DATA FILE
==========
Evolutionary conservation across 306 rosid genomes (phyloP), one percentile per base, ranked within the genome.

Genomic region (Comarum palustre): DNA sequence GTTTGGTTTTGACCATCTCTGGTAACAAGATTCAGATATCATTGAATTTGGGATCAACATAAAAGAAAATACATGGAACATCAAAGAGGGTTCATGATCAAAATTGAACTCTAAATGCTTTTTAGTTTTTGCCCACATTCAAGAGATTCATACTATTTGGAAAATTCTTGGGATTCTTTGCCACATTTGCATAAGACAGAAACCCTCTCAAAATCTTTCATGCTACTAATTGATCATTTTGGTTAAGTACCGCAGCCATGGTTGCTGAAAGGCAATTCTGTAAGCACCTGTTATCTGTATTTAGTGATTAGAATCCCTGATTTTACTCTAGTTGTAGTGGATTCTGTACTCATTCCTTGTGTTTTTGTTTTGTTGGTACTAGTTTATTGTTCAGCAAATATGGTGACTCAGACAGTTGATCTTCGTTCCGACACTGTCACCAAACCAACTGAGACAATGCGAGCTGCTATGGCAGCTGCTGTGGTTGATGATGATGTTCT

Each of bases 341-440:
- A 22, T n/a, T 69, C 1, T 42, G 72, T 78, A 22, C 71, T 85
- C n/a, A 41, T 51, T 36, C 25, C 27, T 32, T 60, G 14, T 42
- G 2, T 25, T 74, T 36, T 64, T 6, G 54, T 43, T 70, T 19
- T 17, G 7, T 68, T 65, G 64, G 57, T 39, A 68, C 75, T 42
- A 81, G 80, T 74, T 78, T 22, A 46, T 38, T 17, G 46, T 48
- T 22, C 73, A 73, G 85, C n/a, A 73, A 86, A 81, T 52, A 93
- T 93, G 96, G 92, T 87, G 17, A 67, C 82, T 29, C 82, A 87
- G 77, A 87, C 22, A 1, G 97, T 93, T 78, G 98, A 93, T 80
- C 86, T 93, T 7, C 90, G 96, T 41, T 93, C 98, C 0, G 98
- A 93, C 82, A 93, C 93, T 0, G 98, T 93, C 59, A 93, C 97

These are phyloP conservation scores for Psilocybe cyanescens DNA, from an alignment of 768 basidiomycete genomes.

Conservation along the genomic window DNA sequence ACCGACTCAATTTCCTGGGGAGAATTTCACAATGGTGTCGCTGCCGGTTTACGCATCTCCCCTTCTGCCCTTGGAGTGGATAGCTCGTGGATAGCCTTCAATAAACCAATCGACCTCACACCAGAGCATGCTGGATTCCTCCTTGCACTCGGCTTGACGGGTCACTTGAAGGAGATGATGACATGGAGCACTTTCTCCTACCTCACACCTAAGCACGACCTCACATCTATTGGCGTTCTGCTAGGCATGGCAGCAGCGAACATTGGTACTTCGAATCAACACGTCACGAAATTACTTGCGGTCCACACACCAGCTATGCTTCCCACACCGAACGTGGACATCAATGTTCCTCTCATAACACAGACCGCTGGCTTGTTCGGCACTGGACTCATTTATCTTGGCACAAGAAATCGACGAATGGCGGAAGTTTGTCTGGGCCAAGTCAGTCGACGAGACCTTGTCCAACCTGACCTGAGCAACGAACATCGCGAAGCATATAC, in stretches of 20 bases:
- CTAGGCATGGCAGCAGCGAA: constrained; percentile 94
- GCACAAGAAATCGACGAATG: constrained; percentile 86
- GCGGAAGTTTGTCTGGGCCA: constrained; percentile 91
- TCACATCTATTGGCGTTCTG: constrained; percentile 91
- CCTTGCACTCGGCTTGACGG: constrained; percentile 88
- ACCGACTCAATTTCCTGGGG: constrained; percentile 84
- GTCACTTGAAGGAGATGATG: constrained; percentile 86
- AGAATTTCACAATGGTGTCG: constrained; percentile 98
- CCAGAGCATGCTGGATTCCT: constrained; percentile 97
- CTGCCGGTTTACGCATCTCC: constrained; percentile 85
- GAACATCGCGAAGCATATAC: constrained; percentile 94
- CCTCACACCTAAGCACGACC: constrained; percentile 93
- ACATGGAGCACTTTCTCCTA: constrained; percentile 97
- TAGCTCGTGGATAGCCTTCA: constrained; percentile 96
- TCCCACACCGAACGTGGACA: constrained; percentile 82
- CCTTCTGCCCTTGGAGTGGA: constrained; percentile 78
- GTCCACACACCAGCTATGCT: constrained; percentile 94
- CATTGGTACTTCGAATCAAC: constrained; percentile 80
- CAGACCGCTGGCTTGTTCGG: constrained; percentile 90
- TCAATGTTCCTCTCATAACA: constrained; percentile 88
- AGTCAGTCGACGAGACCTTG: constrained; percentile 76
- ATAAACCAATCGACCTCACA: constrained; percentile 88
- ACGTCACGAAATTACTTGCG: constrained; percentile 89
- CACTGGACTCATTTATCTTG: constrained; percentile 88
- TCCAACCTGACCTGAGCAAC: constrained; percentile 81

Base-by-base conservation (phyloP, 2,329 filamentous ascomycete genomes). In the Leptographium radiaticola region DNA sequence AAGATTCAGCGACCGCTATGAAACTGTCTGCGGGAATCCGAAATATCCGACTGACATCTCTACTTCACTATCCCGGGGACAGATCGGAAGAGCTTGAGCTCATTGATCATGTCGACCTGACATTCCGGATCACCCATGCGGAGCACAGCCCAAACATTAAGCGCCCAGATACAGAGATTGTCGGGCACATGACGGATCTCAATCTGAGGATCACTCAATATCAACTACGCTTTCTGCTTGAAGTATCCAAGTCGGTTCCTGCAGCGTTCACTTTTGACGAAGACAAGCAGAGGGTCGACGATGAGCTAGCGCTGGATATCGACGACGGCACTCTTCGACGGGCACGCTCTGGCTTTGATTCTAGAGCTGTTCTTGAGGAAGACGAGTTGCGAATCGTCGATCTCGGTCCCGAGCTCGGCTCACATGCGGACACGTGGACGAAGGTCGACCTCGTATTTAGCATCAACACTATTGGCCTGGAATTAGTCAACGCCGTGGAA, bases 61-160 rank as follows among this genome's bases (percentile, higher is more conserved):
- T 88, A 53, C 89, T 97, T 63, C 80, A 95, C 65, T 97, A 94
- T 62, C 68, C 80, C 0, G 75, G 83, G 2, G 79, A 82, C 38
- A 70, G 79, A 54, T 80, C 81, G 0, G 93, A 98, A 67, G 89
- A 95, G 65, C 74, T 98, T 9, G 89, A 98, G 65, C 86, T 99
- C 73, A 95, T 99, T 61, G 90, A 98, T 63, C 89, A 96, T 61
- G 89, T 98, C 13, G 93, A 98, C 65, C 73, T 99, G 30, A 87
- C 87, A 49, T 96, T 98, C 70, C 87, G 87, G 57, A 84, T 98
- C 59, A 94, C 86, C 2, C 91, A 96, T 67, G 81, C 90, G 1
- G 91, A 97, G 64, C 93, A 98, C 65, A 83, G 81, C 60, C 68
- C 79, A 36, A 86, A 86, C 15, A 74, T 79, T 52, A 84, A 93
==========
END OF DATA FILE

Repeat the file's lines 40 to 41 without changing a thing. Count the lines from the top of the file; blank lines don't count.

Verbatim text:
- TCCAACCTGACCTGAGCAAC: constrained; percentile 81

Base-by-base conservation (phyloP, 2,329 filamentous ascomycete genomes). In the Leptographium radiaticola region DNA sequence AAGATTCAGCGACCGCTATGAAACTGTCTGCGGGAATCCGAAATATCCGACTGACATCTCTACTTCACTATCCCGGGGACAGATCGGAAGAGCTTGAGCTCATTGATCATGTCGACCTGACATTCCGGATCACCCATGCGGAGCACAGCCCAAACATTAAGCGCCCAGATACAGAGATTGTCGGGCACATGACGGATCTCAATCTGAGGATCACTCAATATCAACTACGCTTTCTGCTTGAAGTATCCAAGTCGGTTCCTGCAGCGTTCACTTTTGACGAAGACAAGCAGAGGGTCGACGATGAGCTAGCGCTGGATATCGACGACGGCACTCTTCGACGGGCACGCTCTGGCTTTGATTCTAGAGCTGTTCTTGAGGAAGACGAGTTGCGAATCGTCGATCTCGGTCCCGAGCTCGGCTCACATGCGGACACGTGGACGAAGGTCGACCTCGTATTTAGCATCAACACTATTGGCCTGGAATTAGTCAACGCCGTGGAA, bases 61-160 rank as follows among this genome's bases (percentile, higher is more conserved):